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One hundred years after the deportations and mass murder of Armenians, Greeks, Assyrians, and other peoples in the final years of the Ottoman Empire, the history of the Armenian genocide is a victim of historical distortion, state-sponsored falsification, and deep divisions between Armenians and Turks. Working together for the first time, Turkish, Armenian, and other scholars present here a compelling reconstruction of what happened and why. This volume gathers the most up-to-date scholarship on Armenian genocide, looking at how the event has been written about in Western and Turkish historiographies; what was happening on the eve of the catastrophe; portraits of the perpetrators; detailed accounts of the massacres; how the event has been perceived in both local and international contexts, including World War I; and reflections on the broader implications of what happened then. The result is a comprehensive work that moves beyond nationalist master narratives and offers a more complete understanding of this tragic event.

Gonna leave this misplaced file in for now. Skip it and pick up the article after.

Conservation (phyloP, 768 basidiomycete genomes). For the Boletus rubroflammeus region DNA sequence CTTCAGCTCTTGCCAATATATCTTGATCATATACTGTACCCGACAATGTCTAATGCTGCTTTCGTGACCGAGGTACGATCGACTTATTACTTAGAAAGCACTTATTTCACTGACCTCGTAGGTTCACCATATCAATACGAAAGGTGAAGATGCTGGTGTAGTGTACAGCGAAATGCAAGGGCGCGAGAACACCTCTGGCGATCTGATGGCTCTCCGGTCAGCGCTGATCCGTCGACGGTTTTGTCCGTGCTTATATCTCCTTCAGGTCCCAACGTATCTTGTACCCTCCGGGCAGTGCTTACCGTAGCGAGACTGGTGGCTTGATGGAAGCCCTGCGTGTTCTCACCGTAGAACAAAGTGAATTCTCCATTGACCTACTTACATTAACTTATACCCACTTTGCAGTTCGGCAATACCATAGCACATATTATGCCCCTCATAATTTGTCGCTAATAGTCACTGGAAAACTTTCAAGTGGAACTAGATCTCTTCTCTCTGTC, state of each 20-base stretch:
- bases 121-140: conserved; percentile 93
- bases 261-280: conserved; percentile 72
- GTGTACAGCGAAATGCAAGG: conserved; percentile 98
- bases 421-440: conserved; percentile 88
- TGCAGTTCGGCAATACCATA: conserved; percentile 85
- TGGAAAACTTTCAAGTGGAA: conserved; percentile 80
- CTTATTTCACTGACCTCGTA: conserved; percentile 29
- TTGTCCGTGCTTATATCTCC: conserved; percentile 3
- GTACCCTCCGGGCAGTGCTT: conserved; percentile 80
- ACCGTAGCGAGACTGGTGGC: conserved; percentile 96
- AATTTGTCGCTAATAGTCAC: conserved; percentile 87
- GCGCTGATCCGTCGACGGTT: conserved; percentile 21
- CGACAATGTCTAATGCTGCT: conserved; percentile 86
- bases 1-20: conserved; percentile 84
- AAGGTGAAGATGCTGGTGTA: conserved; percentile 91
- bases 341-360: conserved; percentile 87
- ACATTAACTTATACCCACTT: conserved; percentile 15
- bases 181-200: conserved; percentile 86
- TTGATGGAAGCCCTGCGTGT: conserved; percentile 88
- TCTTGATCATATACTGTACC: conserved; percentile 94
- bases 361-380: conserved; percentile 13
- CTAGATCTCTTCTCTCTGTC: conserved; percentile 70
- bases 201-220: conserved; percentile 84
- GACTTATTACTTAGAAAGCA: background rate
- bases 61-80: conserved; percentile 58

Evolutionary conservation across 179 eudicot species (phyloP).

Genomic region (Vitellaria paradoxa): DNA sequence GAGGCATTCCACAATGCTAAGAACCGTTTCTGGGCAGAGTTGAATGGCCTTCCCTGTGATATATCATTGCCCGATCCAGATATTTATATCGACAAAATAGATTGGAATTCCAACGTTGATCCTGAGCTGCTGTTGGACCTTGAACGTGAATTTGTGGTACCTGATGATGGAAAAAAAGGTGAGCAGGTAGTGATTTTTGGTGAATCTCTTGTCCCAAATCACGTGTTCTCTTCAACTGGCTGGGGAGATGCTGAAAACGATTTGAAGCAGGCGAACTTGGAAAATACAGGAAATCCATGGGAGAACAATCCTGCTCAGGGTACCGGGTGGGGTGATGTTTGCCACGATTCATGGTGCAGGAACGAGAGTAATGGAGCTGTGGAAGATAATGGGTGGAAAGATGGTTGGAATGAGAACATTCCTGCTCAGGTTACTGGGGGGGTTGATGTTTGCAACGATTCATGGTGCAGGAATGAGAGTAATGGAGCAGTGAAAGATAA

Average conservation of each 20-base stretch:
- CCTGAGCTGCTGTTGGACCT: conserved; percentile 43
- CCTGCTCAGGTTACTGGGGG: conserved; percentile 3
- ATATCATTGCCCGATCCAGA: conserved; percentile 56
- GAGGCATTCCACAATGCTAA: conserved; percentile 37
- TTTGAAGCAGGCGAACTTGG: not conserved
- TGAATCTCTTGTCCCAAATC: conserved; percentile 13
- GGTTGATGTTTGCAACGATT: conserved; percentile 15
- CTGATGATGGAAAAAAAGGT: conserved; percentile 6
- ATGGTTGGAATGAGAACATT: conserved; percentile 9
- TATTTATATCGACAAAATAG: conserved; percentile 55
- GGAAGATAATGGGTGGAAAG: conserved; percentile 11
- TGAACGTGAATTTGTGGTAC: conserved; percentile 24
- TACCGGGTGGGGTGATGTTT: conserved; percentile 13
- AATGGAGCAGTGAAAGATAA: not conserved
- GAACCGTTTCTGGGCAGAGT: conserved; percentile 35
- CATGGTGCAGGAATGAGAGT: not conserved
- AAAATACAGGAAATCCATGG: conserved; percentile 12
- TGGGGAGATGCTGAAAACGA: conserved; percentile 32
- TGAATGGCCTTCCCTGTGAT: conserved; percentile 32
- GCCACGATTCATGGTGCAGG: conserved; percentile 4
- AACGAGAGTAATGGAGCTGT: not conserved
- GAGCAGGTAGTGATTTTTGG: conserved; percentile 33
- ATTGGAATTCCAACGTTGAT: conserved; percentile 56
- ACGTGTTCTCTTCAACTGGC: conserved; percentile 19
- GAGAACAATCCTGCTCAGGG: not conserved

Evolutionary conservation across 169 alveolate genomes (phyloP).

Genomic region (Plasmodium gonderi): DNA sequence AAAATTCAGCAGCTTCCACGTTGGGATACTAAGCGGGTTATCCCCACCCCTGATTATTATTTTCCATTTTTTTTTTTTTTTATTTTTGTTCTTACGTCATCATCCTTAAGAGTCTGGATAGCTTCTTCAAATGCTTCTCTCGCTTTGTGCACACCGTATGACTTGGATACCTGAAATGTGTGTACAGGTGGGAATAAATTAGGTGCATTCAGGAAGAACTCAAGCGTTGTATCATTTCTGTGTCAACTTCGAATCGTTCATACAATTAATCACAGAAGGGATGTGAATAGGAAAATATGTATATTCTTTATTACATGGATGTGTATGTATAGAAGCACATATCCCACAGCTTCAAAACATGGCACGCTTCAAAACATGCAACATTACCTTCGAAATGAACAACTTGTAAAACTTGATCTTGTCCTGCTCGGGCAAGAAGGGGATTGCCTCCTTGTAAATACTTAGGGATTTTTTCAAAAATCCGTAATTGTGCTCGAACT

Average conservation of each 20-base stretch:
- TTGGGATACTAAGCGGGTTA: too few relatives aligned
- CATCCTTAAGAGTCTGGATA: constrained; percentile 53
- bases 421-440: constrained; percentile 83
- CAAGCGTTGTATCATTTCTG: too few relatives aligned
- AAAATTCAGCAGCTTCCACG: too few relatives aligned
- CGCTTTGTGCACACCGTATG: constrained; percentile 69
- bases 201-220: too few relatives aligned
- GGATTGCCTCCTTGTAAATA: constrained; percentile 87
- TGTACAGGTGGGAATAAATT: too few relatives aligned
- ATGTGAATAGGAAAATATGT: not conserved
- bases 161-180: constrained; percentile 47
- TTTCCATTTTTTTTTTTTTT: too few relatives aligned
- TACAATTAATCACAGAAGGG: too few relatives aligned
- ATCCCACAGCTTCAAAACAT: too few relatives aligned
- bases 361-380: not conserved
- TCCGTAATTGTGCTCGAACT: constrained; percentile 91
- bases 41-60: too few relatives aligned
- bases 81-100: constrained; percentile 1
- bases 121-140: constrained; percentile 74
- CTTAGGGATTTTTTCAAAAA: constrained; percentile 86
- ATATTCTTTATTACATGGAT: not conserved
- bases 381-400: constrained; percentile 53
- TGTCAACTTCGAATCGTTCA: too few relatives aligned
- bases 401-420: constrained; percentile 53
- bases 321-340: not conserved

Genocide in the Middle East

Author: Hannibal Travis
Publisher: Carolina Academic Pr
ISBN: